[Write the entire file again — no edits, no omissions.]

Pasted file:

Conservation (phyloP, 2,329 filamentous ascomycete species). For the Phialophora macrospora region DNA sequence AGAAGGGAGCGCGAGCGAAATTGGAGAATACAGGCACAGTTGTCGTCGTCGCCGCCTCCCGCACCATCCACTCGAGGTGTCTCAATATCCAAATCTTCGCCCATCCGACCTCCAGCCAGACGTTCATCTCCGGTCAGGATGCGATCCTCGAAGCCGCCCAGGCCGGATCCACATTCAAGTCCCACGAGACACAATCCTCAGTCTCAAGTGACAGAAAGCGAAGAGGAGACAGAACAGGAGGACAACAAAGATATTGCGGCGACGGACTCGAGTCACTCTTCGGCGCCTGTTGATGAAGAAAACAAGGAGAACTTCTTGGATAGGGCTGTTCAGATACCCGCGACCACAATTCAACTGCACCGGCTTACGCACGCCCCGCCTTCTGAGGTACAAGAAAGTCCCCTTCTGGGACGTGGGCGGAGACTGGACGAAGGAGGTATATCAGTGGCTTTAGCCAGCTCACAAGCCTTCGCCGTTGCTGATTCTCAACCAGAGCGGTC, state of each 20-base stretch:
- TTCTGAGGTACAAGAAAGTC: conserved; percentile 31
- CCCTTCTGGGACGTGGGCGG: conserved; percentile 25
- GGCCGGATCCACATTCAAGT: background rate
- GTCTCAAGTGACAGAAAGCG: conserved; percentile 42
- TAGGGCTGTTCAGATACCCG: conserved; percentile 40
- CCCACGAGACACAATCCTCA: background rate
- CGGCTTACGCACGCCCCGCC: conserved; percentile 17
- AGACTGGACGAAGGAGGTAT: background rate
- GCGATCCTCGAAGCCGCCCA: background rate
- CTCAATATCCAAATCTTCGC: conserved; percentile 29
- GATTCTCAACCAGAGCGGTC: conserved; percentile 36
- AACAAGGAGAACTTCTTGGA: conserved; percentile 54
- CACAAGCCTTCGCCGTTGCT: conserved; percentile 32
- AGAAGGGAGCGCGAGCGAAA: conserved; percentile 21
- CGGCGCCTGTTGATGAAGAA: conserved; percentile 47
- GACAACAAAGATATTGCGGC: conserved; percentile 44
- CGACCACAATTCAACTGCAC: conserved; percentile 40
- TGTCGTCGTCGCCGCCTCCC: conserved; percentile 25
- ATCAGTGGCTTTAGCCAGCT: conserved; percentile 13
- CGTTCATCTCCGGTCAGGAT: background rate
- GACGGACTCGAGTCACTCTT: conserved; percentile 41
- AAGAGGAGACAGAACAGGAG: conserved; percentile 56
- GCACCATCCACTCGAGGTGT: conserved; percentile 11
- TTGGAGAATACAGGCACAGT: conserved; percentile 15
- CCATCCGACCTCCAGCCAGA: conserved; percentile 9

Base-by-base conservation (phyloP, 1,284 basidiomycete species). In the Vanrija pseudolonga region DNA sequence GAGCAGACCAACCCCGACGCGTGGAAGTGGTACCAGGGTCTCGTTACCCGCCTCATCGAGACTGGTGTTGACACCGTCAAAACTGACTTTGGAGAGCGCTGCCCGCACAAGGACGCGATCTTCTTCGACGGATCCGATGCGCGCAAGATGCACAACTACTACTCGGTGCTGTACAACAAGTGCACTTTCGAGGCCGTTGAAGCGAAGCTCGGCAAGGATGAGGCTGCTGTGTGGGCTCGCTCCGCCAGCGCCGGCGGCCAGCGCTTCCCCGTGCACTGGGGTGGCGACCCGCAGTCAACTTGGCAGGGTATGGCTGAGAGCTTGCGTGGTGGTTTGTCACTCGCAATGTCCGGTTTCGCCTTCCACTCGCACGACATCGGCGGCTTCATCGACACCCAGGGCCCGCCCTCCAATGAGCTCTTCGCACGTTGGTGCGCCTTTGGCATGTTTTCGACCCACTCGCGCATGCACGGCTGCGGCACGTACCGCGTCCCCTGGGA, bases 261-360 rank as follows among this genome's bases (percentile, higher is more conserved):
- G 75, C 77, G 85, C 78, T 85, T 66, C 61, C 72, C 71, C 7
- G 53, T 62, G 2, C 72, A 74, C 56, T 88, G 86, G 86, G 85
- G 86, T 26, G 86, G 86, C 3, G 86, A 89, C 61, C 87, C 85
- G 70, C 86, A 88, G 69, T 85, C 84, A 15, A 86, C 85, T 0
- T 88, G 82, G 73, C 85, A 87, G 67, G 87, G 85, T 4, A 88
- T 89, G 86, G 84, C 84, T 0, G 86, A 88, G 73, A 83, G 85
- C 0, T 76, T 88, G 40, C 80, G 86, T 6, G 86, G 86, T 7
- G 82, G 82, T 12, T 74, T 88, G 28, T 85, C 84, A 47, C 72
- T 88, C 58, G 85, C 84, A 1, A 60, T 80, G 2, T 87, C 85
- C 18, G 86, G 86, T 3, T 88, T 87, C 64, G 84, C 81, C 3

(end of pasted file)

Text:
Conservation (phyloP, 2,329 filamentous ascomycete species). For the Phialophora macrospora region DNA sequence AGAAGGGAGCGCGAGCGAAATTGGAGAATACAGGCACAGTTGTCGTCGTCGCCGCCTCCCGCACCATCCACTCGAGGTGTCTCAATATCCAAATCTTCGCCCATCCGACCTCCAGCCAGACGTTCATCTCCGGTCAGGATGCGATCCTCGAAGCCGCCCAGGCCGGATCCACATTCAAGTCCCACGAGACACAATCCTCAGTCTCAAGTGACAGAAAGCGAAGAGGAGACAGAACAGGAGGACAACAAAGATATTGCGGCGACGGACTCGAGTCACTCTTCGGCGCCTGTTGATGAAGAAAACAAGGAGAACTTCTTGGATAGGGCTGTTCAGATACCCGCGACCACAATTCAACTGCACCGGCTTACGCACGCCCCGCCTTCTGAGGTACAAGAAAGTCCCCTTCTGGGACGTGGGCGGAGACTGGACGAAGGAGGTATATCAGTGGCTTTAGCCAGCTCACAAGCCTTCGCCGTTGCTGATTCTCAACCAGAGCGGTC, state of each 20-base stretch:
- TTCTGAGGTACAAGAAAGTC: conserved; percentile 31
- CCCTTCTGGGACGTGGGCGG: conserved; percentile 25
- GGCCGGATCCACATTCAAGT: background rate
- GTCTCAAGTGACAGAAAGCG: conserved; percentile 42
- TAGGGCTGTTCAGATACCCG: conserved; percentile 40
- CCCACGAGACACAATCCTCA: background rate
- CGGCTTACGCACGCCCCGCC: conserved; percentile 17
- AGACTGGACGAAGGAGGTAT: background rate
- GCGATCCTCGAAGCCGCCCA: background rate
- CTCAATATCCAAATCTTCGC: conserved; percentile 29
- GATTCTCAACCAGAGCGGTC: conserved; percentile 36
- AACAAGGAGAACTTCTTGGA: conserved; percentile 54
- CACAAGCCTTCGCCGTTGCT: conserved; percentile 32
- AGAAGGGAGCGCGAGCGAAA: conserved; percentile 21
- CGGCGCCTGTTGATGAAGAA: conserved; percentile 47
- GACAACAAAGATATTGCGGC: conserved; percentile 44
- CGACCACAATTCAACTGCAC: conserved; percentile 40
- TGTCGTCGTCGCCGCCTCCC: conserved; percentile 25
- ATCAGTGGCTTTAGCCAGCT: conserved; percentile 13
- CGTTCATCTCCGGTCAGGAT: background rate
- GACGGACTCGAGTCACTCTT: conserved; percentile 41
- AAGAGGAGACAGAACAGGAG: conserved; percentile 56
- GCACCATCCACTCGAGGTGT: conserved; percentile 11
- TTGGAGAATACAGGCACAGT: conserved; percentile 15
- CCATCCGACCTCCAGCCAGA: conserved; percentile 9

Base-by-base conservation (phyloP, 1,284 basidiomycete species). In the Vanrija pseudolonga region DNA sequence GAGCAGACCAACCCCGACGCGTGGAAGTGGTACCAGGGTCTCGTTACCCGCCTCATCGAGACTGGTGTTGACACCGTCAAAACTGACTTTGGAGAGCGCTGCCCGCACAAGGACGCGATCTTCTTCGACGGATCCGATGCGCGCAAGATGCACAACTACTACTCGGTGCTGTACAACAAGTGCACTTTCGAGGCCGTTGAAGCGAAGCTCGGCAAGGATGAGGCTGCTGTGTGGGCTCGCTCCGCCAGCGCCGGCGGCCAGCGCTTCCCCGTGCACTGGGGTGGCGACCCGCAGTCAACTTGGCAGGGTATGGCTGAGAGCTTGCGTGGTGGTTTGTCACTCGCAATGTCCGGTTTCGCCTTCCACTCGCACGACATCGGCGGCTTCATCGACACCCAGGGCCCGCCCTCCAATGAGCTCTTCGCACGTTGGTGCGCCTTTGGCATGTTTTCGACCCACTCGCGCATGCACGGCTGCGGCACGTACCGCGTCCCCTGGGA, bases 261-360 rank as follows among this genome's bases (percentile, higher is more conserved):
- G 75, C 77, G 85, C 78, T 85, T 66, C 61, C 72, C 71, C 7
- G 53, T 62, G 2, C 72, A 74, C 56, T 88, G 86, G 86, G 85
- G 86, T 26, G 86, G 86, C 3, G 86, A 89, C 61, C 87, C 85
- G 70, C 86, A 88, G 69, T 85, C 84, A 15, A 86, C 85, T 0
- T 88, G 82, G 73, C 85, A 87, G 67, G 87, G 85, T 4, A 88
- T 89, G 86, G 84, C 84, T 0, G 86, A 88, G 73, A 83, G 85
- C 0, T 76, T 88, G 40, C 80, G 86, T 6, G 86, G 86, T 7
- G 82, G 82, T 12, T 74, T 88, G 28, T 85, C 84, A 47, C 72
- T 88, C 58, G 85, C 84, A 1, A 60, T 80, G 2, T 87, C 85
- C 18, G 86, G 86, T 3, T 88, T 87, C 64, G 84, C 81, C 3